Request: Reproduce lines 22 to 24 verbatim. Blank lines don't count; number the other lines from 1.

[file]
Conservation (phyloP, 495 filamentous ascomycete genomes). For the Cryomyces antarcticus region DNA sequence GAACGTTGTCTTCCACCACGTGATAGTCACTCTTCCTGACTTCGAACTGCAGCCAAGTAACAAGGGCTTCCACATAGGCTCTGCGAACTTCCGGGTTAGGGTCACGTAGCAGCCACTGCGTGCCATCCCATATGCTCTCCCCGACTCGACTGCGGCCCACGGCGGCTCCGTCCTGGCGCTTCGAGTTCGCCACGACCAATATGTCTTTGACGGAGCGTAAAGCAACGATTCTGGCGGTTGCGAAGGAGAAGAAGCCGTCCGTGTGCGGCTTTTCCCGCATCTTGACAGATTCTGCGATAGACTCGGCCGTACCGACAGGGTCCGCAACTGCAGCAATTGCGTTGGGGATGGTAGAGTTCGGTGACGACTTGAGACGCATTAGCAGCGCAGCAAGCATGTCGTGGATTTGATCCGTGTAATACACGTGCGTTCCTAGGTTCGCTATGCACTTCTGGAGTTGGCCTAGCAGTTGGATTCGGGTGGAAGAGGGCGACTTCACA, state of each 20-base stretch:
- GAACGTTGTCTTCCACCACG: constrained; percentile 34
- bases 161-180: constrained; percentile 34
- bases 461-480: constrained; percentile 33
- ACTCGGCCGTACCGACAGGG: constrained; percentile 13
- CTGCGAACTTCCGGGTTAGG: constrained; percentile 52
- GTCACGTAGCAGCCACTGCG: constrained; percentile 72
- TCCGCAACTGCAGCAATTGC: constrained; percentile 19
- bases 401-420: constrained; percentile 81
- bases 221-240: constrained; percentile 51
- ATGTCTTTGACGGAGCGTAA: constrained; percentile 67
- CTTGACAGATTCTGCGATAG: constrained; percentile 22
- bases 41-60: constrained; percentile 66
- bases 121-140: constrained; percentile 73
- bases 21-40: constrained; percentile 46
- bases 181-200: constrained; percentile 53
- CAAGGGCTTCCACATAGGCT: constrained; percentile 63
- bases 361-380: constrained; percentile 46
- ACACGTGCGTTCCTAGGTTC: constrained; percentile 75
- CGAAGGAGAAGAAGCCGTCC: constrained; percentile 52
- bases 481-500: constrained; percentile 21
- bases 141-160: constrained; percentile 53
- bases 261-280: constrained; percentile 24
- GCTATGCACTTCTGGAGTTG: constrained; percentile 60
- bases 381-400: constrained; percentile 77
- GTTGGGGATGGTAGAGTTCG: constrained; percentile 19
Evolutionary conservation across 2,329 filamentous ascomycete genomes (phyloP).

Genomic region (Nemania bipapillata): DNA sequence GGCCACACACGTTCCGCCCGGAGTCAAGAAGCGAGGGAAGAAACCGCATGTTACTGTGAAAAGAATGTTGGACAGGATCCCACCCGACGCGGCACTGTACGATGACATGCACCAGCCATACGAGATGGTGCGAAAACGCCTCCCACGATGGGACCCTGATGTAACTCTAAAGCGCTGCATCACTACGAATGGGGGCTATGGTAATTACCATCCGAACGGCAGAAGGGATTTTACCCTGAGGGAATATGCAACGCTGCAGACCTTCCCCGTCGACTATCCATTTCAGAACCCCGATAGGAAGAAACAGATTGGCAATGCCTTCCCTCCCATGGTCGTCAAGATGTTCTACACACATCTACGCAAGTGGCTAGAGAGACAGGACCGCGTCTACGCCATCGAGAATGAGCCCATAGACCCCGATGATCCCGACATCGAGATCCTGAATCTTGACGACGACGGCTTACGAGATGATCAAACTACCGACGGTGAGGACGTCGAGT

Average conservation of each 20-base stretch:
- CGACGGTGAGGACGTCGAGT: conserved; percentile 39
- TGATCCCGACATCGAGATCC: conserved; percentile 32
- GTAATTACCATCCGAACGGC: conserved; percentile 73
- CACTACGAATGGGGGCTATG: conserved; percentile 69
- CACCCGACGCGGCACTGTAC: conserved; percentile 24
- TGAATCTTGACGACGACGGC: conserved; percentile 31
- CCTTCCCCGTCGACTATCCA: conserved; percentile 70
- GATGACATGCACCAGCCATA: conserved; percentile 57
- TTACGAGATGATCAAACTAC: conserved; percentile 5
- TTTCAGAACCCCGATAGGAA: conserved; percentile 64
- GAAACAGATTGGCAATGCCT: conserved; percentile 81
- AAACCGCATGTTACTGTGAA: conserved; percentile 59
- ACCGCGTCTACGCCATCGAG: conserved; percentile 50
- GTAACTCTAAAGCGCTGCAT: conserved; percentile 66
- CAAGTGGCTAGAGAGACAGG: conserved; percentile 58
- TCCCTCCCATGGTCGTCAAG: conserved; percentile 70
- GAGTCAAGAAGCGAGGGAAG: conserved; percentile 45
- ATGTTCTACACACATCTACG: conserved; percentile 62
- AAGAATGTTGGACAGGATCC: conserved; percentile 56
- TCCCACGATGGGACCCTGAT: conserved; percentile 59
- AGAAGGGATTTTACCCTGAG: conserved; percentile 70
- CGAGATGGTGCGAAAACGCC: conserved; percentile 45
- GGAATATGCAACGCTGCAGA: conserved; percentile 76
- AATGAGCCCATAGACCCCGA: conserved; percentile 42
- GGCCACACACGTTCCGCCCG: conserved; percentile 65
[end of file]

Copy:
- bases 141-160: constrained; percentile 53
- bases 261-280: constrained; percentile 24
- GCTATGCACTTCTGGAGTTG: constrained; percentile 60